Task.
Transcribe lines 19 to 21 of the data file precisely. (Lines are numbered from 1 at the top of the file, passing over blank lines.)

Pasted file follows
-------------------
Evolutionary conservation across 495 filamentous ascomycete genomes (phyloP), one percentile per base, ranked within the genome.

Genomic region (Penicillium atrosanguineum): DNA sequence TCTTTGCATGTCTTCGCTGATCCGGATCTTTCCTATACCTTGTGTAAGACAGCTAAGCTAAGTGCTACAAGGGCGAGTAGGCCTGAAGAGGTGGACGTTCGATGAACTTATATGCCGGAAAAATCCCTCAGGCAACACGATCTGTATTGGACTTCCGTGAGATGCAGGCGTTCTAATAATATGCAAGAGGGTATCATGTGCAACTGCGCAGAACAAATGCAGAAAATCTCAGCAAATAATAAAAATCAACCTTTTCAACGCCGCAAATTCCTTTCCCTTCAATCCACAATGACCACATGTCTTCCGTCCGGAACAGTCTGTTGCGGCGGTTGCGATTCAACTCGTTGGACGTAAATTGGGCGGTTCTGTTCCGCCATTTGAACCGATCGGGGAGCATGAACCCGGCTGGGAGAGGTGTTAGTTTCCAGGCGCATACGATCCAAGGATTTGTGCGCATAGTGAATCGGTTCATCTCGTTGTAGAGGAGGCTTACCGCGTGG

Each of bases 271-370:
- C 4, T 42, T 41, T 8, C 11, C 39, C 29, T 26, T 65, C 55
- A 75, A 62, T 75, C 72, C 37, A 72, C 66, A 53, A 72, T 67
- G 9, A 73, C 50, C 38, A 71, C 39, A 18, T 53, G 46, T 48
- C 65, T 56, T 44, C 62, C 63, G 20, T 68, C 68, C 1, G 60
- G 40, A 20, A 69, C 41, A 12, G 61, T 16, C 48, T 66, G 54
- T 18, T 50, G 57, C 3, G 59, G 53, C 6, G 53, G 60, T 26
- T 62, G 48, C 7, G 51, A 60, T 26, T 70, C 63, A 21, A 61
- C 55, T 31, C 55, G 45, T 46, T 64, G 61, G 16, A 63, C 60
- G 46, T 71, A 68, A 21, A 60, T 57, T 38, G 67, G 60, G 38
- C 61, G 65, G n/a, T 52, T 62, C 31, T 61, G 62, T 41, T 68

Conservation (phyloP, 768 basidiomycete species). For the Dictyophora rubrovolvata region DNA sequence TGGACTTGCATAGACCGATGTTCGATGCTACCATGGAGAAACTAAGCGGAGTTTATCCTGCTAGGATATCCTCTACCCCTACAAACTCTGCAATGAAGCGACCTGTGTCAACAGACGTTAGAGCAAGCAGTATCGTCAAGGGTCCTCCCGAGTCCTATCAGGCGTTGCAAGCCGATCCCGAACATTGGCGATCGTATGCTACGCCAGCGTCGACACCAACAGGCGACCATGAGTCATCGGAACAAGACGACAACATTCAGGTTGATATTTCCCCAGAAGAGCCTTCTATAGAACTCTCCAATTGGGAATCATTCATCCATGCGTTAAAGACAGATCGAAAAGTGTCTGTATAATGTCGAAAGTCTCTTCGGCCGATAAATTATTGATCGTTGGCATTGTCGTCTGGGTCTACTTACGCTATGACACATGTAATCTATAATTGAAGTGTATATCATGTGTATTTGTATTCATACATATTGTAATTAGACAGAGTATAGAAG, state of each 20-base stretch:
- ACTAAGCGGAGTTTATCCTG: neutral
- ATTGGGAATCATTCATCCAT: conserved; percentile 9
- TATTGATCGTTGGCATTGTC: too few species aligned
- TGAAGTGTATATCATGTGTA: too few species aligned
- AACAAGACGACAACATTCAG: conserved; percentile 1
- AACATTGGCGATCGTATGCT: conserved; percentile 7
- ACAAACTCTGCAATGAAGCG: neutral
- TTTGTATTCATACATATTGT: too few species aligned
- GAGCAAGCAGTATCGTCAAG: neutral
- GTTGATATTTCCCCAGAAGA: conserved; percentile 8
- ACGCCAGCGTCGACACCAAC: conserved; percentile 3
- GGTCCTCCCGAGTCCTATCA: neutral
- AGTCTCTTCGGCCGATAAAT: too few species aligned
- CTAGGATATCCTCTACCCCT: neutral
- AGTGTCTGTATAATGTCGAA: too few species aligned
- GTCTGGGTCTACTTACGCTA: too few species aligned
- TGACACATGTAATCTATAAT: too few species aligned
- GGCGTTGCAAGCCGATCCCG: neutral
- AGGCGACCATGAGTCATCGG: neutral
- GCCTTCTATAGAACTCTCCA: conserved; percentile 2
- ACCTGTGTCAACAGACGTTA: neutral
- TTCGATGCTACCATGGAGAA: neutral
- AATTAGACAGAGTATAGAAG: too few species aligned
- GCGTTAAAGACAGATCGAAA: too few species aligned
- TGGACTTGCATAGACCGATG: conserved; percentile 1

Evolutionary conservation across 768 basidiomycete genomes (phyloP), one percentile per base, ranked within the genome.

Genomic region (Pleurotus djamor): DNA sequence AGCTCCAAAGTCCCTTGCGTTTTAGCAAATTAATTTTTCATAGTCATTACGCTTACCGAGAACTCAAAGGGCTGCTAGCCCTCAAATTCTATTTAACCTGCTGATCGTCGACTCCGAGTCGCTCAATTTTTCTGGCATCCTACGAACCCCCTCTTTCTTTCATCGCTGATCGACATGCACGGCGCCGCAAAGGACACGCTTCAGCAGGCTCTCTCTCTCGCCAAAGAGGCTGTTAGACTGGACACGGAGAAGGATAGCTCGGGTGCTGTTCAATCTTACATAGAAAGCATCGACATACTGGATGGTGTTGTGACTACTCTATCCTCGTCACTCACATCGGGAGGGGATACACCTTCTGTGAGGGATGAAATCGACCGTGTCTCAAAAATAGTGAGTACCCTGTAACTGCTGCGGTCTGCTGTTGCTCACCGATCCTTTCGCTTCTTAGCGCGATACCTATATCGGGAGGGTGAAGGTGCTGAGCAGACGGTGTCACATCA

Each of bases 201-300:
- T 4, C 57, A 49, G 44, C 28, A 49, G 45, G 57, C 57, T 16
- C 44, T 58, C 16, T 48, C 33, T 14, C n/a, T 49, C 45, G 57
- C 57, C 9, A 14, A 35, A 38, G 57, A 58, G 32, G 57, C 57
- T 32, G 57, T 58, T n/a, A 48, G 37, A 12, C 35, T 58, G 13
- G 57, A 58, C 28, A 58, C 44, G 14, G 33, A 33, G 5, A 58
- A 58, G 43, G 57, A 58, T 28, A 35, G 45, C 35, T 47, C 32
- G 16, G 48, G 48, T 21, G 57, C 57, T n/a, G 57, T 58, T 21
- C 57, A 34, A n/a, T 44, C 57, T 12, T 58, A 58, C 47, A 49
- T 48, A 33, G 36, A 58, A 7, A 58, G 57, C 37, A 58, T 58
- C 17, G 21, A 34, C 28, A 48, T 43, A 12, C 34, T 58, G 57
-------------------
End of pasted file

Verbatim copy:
- AACAAGACGACAACATTCAG: conserved; percentile 1
- AACATTGGCGATCGTATGCT: conserved; percentile 7
- ACAAACTCTGCAATGAAGCG: neutral